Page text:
Kootenay Bay was named in 1908 when the post office opened. Prior to that it was called Lynchville after John Lynch.

Kootenay Bay was formerly Lynchville

Kootenay Bay is the eastern terminal of the Kootenay Lake ferry (not Crawford Bay, as many people inexplicably believe).

One-hundred and sixth in a semi-alphabetical series on West Kootenay/Boundary place names

Kootenay Bay, the eastern terminal of the Kootenay Lake ferry (not Crawford Bay, as many people inexplicably believe) was originally known as Lynchville.

According to Terry Turner and Susan Hulland in Impressions of the Past, it was named after its only resident, a Mr. Lynch “who made his living by cutting cordwood for the Kootenay Lake steamboats.”

Ted Affleck in Kootenay Lake Chronicles writes that “J. Lynch … built a house on the lakeshore in the early 1900s. This part of the lakeshore, marked by a small rocky knob was renamed Kootenay Bay after Lynch departed, having lost his house and possessions in a fire.”

John Lynch applied in June 1897 with W.T. McDonald and George W. Orchard for land “on the east shore of Kootenay Lake about 3½ miles north of Pilot Bay.”

That summer he was also embroiled in a lawsuit against J.A. Sayward, “a claim under an agreement for fixing up the Pilot Bay sawmill,” which was settled out of court.

We don’t know anything else about him.

There are further references in 1901 to a John Lynch who was involved in mining around Rossland and a John Lynch who represented the Taylor air compressor company, but it’s not clear if either was the same man.

Lynchville never showed up in the civic directory but was referred to by that name in the BC government sessional papers from 1906-11.

The Kootenaian of May 7, 1908 reported: “The opening of a post office at Lynchville, giving direct mail connection with that section, places another lever in the hands of our merchants to corral the lake trade with …”

By then, however, the name had changed. The Kootenaian of May 28 added: “Kootenay Bay, as Lynchville has now been officially christened, boasts the dignity of a post office …”

But the old name hung on for a while, as demonstrated in the Nelson Daily News of Nov. 21, 1908: “A resident of Lynchville and his wife had what was to them an exciting experience one evening recently …”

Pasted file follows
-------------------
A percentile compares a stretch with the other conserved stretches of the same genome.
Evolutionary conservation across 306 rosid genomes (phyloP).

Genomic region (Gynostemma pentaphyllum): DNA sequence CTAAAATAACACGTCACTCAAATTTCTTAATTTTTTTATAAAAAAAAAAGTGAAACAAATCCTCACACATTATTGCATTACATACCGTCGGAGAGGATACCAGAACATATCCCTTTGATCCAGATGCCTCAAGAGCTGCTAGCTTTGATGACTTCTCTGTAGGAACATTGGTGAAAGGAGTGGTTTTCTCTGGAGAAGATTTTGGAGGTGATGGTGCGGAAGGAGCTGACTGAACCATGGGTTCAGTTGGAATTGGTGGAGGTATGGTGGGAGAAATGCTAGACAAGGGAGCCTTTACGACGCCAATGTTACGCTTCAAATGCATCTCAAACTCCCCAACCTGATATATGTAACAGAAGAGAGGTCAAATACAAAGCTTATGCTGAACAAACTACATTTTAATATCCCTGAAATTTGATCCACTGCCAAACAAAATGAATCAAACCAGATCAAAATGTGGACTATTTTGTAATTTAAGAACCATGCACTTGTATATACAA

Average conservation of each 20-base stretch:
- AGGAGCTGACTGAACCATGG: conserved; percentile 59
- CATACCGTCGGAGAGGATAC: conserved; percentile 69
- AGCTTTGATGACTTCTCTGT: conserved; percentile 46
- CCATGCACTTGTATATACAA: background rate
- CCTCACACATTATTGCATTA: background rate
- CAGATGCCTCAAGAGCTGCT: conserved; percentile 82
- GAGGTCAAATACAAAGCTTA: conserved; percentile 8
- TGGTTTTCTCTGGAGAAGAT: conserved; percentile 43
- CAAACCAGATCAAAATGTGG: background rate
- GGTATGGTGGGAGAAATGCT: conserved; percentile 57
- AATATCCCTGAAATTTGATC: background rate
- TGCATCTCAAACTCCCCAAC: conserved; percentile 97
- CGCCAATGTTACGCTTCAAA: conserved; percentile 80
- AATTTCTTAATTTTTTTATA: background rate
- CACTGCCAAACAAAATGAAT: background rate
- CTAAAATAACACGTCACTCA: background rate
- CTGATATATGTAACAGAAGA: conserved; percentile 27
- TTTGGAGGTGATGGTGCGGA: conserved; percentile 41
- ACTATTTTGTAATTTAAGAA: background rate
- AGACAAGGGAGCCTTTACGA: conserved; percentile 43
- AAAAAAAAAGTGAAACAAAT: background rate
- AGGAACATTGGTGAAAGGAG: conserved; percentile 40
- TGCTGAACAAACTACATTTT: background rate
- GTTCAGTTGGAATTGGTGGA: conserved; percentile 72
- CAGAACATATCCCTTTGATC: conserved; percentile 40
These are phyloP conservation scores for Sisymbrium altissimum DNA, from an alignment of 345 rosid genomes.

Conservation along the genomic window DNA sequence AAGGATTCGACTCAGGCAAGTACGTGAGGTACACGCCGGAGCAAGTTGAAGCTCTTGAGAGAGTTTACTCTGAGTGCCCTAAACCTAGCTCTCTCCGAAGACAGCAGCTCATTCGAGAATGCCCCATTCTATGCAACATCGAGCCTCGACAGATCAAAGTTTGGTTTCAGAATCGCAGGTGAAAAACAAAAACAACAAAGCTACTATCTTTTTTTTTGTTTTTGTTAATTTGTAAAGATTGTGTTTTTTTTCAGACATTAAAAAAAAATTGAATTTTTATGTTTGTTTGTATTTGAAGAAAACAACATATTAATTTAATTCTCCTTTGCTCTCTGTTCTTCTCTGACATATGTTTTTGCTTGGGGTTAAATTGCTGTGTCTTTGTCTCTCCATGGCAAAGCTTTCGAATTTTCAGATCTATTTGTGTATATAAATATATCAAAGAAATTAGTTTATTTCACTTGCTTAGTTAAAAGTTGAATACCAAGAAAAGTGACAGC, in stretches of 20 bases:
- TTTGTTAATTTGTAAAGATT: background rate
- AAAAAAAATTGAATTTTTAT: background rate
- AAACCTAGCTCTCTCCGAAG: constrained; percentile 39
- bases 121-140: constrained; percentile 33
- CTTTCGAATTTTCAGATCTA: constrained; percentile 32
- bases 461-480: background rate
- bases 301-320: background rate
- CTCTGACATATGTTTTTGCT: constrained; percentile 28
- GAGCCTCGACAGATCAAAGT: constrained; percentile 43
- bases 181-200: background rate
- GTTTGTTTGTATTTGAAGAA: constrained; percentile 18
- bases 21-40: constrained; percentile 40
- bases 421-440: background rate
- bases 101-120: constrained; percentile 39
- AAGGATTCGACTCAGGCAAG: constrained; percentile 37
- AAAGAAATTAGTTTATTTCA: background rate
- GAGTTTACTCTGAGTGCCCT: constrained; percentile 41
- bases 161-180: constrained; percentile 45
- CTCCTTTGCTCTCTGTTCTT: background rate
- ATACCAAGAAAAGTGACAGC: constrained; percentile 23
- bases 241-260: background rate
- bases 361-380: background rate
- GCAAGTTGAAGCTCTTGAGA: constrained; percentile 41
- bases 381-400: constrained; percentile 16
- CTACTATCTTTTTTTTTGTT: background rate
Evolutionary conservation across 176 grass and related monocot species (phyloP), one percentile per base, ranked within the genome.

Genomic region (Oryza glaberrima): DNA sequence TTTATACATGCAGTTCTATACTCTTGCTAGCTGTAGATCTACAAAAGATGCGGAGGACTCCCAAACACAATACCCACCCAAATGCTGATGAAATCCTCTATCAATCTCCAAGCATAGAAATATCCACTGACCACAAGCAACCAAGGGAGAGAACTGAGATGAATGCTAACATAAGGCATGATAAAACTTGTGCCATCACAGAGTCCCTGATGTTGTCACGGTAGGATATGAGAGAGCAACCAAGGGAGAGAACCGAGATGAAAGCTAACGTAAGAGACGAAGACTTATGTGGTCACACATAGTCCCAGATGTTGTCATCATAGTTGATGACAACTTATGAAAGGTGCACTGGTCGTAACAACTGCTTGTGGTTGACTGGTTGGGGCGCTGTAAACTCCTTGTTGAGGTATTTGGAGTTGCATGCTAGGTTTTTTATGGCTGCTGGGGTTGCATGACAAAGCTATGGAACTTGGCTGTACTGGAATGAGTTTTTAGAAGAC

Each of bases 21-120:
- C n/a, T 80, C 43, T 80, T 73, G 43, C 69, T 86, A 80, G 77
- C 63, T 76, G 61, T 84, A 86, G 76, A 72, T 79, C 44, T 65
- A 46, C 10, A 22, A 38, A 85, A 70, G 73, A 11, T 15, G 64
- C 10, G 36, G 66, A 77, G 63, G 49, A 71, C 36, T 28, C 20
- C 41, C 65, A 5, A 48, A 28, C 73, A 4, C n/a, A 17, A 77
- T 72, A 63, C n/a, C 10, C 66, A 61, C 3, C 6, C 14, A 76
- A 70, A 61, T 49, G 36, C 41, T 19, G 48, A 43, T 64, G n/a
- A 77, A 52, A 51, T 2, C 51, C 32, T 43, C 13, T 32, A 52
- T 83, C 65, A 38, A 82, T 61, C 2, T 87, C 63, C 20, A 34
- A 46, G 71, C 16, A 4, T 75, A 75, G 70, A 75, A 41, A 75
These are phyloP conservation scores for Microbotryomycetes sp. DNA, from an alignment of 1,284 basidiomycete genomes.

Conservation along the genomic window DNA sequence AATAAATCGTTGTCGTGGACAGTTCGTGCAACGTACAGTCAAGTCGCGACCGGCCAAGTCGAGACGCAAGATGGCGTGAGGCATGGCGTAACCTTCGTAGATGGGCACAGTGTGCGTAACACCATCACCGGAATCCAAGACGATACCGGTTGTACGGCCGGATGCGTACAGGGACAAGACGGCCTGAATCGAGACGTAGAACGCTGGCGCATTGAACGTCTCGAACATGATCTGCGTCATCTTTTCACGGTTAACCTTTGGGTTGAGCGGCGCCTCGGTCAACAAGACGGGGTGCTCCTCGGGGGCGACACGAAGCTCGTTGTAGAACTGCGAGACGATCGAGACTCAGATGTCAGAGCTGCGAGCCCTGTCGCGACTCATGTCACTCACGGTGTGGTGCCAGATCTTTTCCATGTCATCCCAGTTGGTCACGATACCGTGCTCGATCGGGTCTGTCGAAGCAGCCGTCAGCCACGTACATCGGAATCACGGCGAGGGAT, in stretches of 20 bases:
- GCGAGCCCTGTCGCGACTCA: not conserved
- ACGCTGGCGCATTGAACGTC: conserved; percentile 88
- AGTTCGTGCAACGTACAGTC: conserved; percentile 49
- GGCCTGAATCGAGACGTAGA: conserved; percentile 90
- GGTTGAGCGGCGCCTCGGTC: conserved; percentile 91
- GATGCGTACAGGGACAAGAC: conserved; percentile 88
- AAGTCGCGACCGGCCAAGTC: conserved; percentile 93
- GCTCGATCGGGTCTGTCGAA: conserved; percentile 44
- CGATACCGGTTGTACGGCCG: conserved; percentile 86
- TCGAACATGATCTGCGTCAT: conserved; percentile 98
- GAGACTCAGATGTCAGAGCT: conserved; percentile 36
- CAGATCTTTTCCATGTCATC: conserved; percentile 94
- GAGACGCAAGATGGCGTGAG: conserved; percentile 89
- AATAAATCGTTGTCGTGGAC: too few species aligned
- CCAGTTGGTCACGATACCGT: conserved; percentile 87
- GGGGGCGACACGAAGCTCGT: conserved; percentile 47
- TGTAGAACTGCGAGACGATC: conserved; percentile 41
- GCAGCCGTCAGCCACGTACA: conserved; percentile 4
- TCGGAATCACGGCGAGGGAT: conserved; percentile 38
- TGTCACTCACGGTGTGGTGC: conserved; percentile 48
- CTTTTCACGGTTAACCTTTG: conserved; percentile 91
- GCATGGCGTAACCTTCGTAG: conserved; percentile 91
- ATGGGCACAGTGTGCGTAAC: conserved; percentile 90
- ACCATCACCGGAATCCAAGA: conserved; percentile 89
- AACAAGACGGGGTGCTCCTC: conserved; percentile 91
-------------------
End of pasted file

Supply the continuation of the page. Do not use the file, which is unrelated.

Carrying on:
Kootenay Bay was first mentioned in a dispatch that appeared in many US newspapers on July 25, 1897: “This afternoon the Omaha & Grant Smetling company announces that it has completed the purchase of the Pilot Bay Smelting company’s plant at Kootenay Bay, British Columbia.” However, there are no other known examples until 1908.

(The etymology of Kootenay is so complicated that we’ll leave it to the end of this series, but suffice it to say that it comes from the Blackfoot word for Ktunaxa.)

In 1947, the eastern Kootenay Lake ferry terminal moved from Gray Creek to Kootenay Bay. The post office closed May 31, 1990 despite community protests.

KRAFT

This is the now-seldom-used name of the railway siding at Castlegar’s Celgar pulp mill. A clipping from an unidentified newspaper of April 22, 1959 in the Elsie Turnbull fonds at Selkirk College states: “Kraft will be the name of the new CPR station on its Kettle Valley line. It will be at the site of Celgar …”

Bleached kraft pulp is Celgar’s principal product. Kraft is the German word for force. The kraft process was invented in 1879.

KRESTOVA

This is one of the few Doukhobor place names still in common use.

It’s first mentioned in Russian in a letter held by Simon Fraser University dated Oct. 22, 1909 and entitled: “A letter from Dolina Krestova to all brothers and sisters from Peter Verigin.”

The first known English transliteration is in the Trail News of Sept. 13, 1918.

According to Jon Kalmakoff’s Doukhobor Genealogy Website, the name meant “valley of the cross.” It was later known as Krestovoye and then Krestova.

For a long time, it was interchangeably transliterated as Crestova. Examples of the latter spelling can be found from the 1930s through the 1960s.

Previous installments in this series

Introduction

Ainsworth

Alamo